Time is of the Essence – Productivity Blog Series

Why is it that we are so busy these days? There are a lot of people telling us that they don’t have time to plan how they’re spending their time as they are too busy. They are too busy trying to do the things, which they think are expected of them in order to rise to the top and get the next promotion and the next pay raise. But why is this? Shouldn’t technological advances have made life easier for us and meant we could work less by now?

This is the mid May installment in our series on Productivity. In order to read the previous articles, you can start here at the first article, which also contains links to the other blog posts written so far.

“Wow! Has it already been two weeks since I last wrote a blog on productivity?” I might be inclined to utter some kind of utterly inane drivel such as “how time flies…”, but in this article we are going to look at our concept of time – and how we are ACTUALLY spending it.

What is Time?

We’re living in a world where for the last several centuries most of us agree on the “structure” of time. We have 60 seconds in a minute; 60 minutes in an hour; 24 hours in a day; 7 days in a week; and about 52 weeks in a year for a grand total of 365 days a year – or about the same time as it takes Earth to orbit the Sun. We talk about a generation being about 30 years and the average life span in the Western world rapidly approaching 80 odd years.

This means that there should be enough time to get everything done that we need/want to. Right? Looking at the grand scheme of things these measurements pale into insignificance. The Earth’s age is estimated to be 4.54 BILLION YEARS, dinosaurs became extinct 65 million years ago (after having inhabited Earth for about 165 million years), and the last ice age lasted almost 100,000 years (or several million years if we want to get truly technical) up until about 12,000 years ago.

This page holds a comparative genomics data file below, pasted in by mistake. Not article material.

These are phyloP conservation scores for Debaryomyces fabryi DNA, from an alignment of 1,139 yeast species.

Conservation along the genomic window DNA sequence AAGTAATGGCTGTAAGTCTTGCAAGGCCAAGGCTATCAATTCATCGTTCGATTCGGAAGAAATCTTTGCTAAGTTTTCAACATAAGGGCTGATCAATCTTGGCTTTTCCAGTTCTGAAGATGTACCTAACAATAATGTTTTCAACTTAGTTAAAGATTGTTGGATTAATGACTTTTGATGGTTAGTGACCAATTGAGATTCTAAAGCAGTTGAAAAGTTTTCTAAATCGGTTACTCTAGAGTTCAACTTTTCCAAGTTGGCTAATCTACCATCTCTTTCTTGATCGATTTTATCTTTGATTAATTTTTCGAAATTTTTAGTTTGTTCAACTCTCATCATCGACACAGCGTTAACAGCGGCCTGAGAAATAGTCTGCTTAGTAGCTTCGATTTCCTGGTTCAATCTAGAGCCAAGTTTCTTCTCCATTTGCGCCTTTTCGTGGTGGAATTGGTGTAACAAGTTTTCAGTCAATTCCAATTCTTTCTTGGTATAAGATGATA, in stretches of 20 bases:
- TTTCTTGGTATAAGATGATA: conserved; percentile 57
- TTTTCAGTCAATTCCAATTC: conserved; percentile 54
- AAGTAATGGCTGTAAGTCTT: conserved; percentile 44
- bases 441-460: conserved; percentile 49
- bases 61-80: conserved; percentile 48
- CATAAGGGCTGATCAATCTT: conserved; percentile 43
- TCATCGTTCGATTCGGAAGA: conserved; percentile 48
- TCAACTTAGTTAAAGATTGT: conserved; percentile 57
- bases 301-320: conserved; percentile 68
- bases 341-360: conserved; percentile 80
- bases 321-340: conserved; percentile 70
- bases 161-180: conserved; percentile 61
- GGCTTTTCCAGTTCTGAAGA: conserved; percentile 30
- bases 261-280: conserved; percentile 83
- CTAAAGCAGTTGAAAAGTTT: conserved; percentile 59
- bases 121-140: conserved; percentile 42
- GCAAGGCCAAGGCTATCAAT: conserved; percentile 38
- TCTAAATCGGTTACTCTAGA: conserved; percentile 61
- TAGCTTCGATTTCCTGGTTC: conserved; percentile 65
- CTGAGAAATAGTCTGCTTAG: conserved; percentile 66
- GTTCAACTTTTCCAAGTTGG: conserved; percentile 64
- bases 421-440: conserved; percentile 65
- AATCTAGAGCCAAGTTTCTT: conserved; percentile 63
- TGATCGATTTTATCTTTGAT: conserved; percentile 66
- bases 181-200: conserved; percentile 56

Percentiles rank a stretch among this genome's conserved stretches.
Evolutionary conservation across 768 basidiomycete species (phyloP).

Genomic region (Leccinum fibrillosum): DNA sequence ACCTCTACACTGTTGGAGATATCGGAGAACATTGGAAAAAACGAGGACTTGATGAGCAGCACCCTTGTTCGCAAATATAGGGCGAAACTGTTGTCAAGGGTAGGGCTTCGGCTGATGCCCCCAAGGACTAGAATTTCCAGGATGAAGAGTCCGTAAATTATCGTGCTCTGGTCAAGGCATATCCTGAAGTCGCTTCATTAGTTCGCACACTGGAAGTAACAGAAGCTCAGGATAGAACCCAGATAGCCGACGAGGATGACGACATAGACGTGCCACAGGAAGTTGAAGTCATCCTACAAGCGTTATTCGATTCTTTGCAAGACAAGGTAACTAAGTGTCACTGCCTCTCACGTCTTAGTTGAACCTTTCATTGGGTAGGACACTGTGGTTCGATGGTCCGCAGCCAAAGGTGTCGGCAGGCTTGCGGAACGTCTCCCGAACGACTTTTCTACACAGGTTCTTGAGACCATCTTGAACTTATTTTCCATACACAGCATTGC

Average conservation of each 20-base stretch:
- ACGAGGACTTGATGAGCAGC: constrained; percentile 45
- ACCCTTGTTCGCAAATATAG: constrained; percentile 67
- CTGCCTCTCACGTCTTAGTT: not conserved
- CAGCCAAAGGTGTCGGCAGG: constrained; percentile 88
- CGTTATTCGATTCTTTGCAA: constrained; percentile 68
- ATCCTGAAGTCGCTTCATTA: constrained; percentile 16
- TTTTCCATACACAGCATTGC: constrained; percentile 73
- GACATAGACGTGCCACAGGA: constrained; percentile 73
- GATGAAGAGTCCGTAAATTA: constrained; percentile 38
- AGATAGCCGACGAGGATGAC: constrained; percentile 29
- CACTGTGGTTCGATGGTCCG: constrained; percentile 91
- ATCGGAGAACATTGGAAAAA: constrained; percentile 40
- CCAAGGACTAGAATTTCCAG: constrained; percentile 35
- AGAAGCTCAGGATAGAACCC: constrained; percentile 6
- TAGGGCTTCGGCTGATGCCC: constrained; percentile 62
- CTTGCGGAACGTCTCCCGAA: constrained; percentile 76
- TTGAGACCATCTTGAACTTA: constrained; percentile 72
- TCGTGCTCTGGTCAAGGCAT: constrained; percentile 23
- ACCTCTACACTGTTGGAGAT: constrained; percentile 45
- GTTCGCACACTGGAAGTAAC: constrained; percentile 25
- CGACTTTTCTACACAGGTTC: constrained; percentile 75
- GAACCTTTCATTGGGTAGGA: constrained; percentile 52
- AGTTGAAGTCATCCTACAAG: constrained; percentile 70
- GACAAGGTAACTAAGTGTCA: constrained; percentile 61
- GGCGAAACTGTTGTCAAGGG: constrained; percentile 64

As Claus Moller pointed out:

“Time is the most democratic of all your resources. Everybody has the same available time at their disposal every day: 24 hours.”


Considering how slowly evolution went by for the first billions of years on Earth, we are now faced with explosive developments in terms of technology, which help foster quantum shifts in all areas of life. However, one thing hasn’t really changed in these times when innovation is happening faster and faster and our lives are being disrupted by new technologies, new processes and new companies while you are sat reading this article.

What has all of this technology done for our time management and productivity? Erm, I’m not sure you really want to know…

Back in the 1930s, the eminent economist John Maynard Keynes predicted that technological evolution would mean that one hundred years hence people would only have to work 15 hours per week – and much of it because they chose to. This would mean a huge surge in the leisure time afforded to people. How wrong can one be?

The reality is that we now inhabit a world where time scarcity has become the prevailing issue, to the extent that the strategic management consultancy McKinsey is now advocating it needs to be dealt with at the corporate, rather than the individual, level.